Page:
Ellyse Perry's 7 for 22 in the third women's Ashes ODI in Canterbury - the best figures by an Australian woman in the format - really began to take shape in the series opener last Tuesday. Perry struck with her second ball, returning match figures of 3 for 43, and followed it up with 1 for 40 in the next game, setting herself up for the Sunday blockbuster in the third and final ODI of the multi-format Ashes.

Ten overs, four of them maidens - there were 49 dot balls overall - from Perry proved too much for England, who rolled over for 75 in a chase of 270. Along the way, she bested current assistant coach and former Australia allrounder Shelley Nitschke's 7 for 42, from August 2005. It was also the ground where, in the 2015 Ashes Test, Perry had bowled a match-winning spell of 6 for 32 on the fourth day to return match figures of 9 for 70.

This one helped Australia get a 6-0 lead on the points table.

"You can call me what you like, but I'm not sure that's the case," Perry laughed when asked, after the match, if she considered herself the best allrounder in the game. "I honestly think today just went my way, which is nice, but across the series there has been some great performances. For us to start [the Ashes] the way that we have, and be six points clear, is the absolute dream start so all of us are really chuffed and myself especially."

Consistently clocking upwards of 70mph through the three ODIs, capitalising on the movement on offer, and often punishing the largely inconsistent England top five, Perry chipped away at the opposition line-up with an unbroken seven-over opening spell that fetched her an ODI best of 5 for 18. The pick of that haul - Sarah Taylor's wicket - came via an incisive outswinger that rose late after landing, leaving Taylor in two minds with her footwork and eliciting a feather.

"Fortunately I've played here [at the St Lawrence Ground] before," Perry said at the post-match presentation. "The slope works really well for us, so it was nice to attack the stumps and let it swing down the hill a bit."

Before snaring her sixth and seventh wickets - Anya Shrubsole and Sophie Ecclestone respectively - in her second and final spell starting in the 19th over, Perry had Amy Jones spoon one to substitute Nicola Carey at mid-on for her first wicket. The dismissal meant Jones, featuring in the line-up as a specialist batsman and not designated wicketkeeper in the presence of Sarah Taylor, with ODI scores of 79, 54, 76, 91, 18 and 80 to her name since the Sri Lanka tour in March, fell to Perry for a third time in her opening over in as many games. Jones' scores in the series now read: 0, 5 and 0.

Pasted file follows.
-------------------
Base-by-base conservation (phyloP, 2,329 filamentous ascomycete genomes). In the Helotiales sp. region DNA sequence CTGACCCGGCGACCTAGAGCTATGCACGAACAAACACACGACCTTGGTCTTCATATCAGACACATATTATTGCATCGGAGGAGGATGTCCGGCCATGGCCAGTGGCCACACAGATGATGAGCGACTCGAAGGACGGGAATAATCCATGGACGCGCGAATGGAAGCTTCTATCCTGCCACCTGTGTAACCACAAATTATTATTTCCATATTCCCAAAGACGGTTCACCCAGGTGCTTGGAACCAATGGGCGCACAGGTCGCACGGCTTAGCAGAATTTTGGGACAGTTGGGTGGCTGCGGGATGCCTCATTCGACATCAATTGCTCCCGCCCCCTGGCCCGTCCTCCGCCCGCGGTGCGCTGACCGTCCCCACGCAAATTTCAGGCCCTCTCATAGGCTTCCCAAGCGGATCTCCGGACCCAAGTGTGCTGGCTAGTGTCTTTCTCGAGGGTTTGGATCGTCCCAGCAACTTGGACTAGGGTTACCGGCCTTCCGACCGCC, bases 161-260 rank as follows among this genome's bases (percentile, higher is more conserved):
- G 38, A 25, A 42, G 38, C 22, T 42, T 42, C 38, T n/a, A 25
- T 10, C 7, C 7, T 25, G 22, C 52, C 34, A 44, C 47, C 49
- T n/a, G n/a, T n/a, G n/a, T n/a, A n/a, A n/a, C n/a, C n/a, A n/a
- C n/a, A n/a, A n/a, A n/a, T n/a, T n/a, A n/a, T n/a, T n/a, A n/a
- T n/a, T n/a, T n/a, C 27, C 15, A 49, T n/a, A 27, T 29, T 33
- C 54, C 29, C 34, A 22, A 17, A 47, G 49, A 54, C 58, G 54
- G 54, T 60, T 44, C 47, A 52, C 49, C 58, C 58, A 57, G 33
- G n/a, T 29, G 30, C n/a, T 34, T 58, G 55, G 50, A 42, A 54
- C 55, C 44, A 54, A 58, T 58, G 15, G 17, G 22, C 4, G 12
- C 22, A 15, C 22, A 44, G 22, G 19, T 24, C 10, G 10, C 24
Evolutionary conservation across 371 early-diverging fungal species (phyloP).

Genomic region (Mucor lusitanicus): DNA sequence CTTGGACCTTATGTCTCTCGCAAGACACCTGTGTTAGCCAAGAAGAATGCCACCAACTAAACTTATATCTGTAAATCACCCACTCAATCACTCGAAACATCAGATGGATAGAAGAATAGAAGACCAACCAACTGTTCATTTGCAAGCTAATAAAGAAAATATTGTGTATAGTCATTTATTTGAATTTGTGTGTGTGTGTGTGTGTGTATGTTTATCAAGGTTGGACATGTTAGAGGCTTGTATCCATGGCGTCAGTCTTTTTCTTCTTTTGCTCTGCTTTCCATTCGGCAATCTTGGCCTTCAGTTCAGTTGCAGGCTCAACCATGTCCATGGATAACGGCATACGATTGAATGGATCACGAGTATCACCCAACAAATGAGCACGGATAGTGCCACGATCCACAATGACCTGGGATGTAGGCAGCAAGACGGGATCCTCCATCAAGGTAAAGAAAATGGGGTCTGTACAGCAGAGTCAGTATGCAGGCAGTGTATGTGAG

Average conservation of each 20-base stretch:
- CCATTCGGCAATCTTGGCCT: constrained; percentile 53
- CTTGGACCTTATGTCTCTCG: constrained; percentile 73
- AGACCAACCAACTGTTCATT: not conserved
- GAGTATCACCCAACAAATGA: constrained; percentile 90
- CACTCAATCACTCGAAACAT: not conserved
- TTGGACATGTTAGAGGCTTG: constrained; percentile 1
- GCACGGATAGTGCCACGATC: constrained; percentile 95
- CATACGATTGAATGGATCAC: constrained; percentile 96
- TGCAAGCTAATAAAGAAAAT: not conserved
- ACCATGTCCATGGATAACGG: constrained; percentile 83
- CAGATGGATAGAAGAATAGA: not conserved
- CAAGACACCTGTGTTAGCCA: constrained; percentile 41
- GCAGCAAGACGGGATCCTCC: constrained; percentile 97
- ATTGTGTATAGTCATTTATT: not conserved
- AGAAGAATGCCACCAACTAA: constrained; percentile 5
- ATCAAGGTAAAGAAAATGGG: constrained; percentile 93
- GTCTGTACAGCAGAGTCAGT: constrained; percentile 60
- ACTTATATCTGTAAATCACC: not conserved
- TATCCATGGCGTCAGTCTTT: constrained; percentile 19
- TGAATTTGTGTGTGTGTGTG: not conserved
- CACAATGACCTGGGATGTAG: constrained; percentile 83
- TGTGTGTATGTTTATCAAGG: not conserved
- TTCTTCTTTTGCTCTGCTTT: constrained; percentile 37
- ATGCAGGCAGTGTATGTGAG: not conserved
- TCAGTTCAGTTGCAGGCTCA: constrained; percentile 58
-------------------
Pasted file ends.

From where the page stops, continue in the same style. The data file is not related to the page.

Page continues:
"I don't really think about Amy, to be honest. It is more about having some really clear plans about the way that we want to start," Perry said when asked about strategies for the England opener.

Perry attributed her success with the new ball to the work she has been doing with Australia's bowling coach Ben Sawyer, who joined the support staff in September last year, ahead of the home series against New Zealand, replacing Ashley Noffke. He is also the head coach at Sydney Sixers, the WBBL side that Perry plays for.

"Ben Sawyer has been absolutely brilliant since he came in to work with the group," Perry said. "I worked with him back home in Australia too - he is the head coach at the Sydney Sixers and I think that he has really helped develop a lot of our players."

Perry has shared pace-bowling duties with Megan Schutt and Delissa Kimmince so far this Ashes, and they have had their share of success with the new ball and in the middle overs.

"It seems like there is a real clarity in the way that Shooter [Schutt] comes out and bowls, and myself and then if Nic [Carey] or DK [Kimmince] or Tayla [Vlaeminck] are playing, everyone just knows their roles and that has been really nice," Perry said.

Now if the allrounder carries the batting form she showed glimpses of in her 62 in the second ODI into the upcoming Test in Taunton, starting July 18, an encore of her record-breaking 213 not out - the highest Test score by an Australian woman - from the 2017 Ashes Test might well be on the cards.